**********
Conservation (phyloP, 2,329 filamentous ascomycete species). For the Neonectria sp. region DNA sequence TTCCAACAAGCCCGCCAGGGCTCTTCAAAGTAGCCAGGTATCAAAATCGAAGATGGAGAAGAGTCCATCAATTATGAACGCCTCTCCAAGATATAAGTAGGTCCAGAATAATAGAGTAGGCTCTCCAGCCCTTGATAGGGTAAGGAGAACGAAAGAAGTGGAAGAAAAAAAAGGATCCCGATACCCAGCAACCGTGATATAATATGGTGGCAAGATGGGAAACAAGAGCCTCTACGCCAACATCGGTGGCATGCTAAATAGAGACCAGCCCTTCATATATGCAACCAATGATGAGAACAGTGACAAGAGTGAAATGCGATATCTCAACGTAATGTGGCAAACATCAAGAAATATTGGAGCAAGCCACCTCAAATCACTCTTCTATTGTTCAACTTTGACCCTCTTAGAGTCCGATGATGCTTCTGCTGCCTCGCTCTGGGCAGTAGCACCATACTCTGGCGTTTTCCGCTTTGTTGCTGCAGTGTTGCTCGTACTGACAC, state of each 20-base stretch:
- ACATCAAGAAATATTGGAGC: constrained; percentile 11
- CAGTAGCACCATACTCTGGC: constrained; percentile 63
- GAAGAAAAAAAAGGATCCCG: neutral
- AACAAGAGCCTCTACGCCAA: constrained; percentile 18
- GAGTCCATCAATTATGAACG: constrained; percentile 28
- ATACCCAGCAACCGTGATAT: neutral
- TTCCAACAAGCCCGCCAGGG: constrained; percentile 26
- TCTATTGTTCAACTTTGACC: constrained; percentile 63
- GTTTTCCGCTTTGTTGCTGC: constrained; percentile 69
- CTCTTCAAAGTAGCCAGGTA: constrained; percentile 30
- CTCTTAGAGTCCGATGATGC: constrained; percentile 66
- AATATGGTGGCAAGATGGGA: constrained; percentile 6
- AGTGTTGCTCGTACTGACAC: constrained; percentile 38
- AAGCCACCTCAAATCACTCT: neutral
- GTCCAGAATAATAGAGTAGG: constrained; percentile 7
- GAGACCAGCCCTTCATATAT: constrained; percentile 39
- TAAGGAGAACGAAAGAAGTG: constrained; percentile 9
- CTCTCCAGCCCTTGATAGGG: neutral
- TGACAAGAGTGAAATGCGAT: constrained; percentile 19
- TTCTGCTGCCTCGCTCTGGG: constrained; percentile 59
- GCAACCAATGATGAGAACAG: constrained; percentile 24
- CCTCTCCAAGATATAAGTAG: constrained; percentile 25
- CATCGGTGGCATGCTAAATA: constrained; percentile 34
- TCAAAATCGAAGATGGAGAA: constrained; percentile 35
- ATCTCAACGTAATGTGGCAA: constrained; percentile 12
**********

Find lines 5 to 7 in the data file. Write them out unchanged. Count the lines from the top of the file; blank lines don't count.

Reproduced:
- AACAAGAGCCTCTACGCCAA: constrained; percentile 18
- GAGTCCATCAATTATGAACG: constrained; percentile 28
- ATACCCAGCAACCGTGATAT: neutral